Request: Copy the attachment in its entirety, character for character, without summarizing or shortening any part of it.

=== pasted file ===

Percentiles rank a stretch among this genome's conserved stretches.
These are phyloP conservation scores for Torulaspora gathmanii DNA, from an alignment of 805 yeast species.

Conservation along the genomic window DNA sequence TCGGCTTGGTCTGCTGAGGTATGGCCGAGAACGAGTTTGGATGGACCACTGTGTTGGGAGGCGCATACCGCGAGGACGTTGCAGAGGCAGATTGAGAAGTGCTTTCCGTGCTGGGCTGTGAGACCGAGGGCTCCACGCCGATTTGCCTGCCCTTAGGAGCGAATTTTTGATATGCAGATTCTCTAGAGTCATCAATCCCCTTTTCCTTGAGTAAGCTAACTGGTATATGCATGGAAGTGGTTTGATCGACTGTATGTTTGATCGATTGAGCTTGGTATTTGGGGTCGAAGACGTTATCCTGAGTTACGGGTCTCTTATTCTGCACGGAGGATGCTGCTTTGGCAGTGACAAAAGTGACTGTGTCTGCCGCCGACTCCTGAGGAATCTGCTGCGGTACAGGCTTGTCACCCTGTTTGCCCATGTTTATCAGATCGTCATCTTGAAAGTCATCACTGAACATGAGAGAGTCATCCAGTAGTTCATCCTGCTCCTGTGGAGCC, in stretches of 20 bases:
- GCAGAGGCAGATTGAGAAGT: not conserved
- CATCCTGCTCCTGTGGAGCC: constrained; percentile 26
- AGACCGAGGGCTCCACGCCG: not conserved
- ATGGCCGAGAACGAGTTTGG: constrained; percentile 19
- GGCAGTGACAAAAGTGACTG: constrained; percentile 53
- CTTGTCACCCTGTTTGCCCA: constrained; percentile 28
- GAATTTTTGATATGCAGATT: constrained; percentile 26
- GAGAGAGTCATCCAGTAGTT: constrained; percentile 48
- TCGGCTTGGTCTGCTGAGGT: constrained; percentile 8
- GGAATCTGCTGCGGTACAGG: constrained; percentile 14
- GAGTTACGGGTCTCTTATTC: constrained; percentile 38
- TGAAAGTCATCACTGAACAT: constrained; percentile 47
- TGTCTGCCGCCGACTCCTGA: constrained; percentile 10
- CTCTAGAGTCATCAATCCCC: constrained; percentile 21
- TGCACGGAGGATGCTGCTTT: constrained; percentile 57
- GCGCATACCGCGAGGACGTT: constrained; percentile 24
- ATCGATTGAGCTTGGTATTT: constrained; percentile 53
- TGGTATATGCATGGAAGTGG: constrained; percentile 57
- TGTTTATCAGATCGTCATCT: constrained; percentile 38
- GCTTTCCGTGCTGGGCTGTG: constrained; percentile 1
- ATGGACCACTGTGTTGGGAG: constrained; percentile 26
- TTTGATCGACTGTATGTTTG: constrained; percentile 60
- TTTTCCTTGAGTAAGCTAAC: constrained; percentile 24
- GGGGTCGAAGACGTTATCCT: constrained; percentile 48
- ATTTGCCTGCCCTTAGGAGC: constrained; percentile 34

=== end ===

Percentiles rank a stretch among this genome's conserved stretches.
These are phyloP conservation scores for Torulaspora gathmanii DNA, from an alignment of 805 yeast species.

Conservation along the genomic window DNA sequence TCGGCTTGGTCTGCTGAGGTATGGCCGAGAACGAGTTTGGATGGACCACTGTGTTGGGAGGCGCATACCGCGAGGACGTTGCAGAGGCAGATTGAGAAGTGCTTTCCGTGCTGGGCTGTGAGACCGAGGGCTCCACGCCGATTTGCCTGCCCTTAGGAGCGAATTTTTGATATGCAGATTCTCTAGAGTCATCAATCCCCTTTTCCTTGAGTAAGCTAACTGGTATATGCATGGAAGTGGTTTGATCGACTGTATGTTTGATCGATTGAGCTTGGTATTTGGGGTCGAAGACGTTATCCTGAGTTACGGGTCTCTTATTCTGCACGGAGGATGCTGCTTTGGCAGTGACAAAAGTGACTGTGTCTGCCGCCGACTCCTGAGGAATCTGCTGCGGTACAGGCTTGTCACCCTGTTTGCCCATGTTTATCAGATCGTCATCTTGAAAGTCATCACTGAACATGAGAGAGTCATCCAGTAGTTCATCCTGCTCCTGTGGAGCC, in stretches of 20 bases:
- GCAGAGGCAGATTGAGAAGT: not conserved
- CATCCTGCTCCTGTGGAGCC: constrained; percentile 26
- AGACCGAGGGCTCCACGCCG: not conserved
- ATGGCCGAGAACGAGTTTGG: constrained; percentile 19
- GGCAGTGACAAAAGTGACTG: constrained; percentile 53
- CTTGTCACCCTGTTTGCCCA: constrained; percentile 28
- GAATTTTTGATATGCAGATT: constrained; percentile 26
- GAGAGAGTCATCCAGTAGTT: constrained; percentile 48
- TCGGCTTGGTCTGCTGAGGT: constrained; percentile 8
- GGAATCTGCTGCGGTACAGG: constrained; percentile 14
- GAGTTACGGGTCTCTTATTC: constrained; percentile 38
- TGAAAGTCATCACTGAACAT: constrained; percentile 47
- TGTCTGCCGCCGACTCCTGA: constrained; percentile 10
- CTCTAGAGTCATCAATCCCC: constrained; percentile 21
- TGCACGGAGGATGCTGCTTT: constrained; percentile 57
- GCGCATACCGCGAGGACGTT: constrained; percentile 24
- ATCGATTGAGCTTGGTATTT: constrained; percentile 53
- TGGTATATGCATGGAAGTGG: constrained; percentile 57
- TGTTTATCAGATCGTCATCT: constrained; percentile 38
- GCTTTCCGTGCTGGGCTGTG: constrained; percentile 1
- ATGGACCACTGTGTTGGGAG: constrained; percentile 26
- TTTGATCGACTGTATGTTTG: constrained; percentile 60
- TTTTCCTTGAGTAAGCTAAC: constrained; percentile 24
- GGGGTCGAAGACGTTATCCT: constrained; percentile 48
- ATTTGCCTGCCCTTAGGAGC: constrained; percentile 34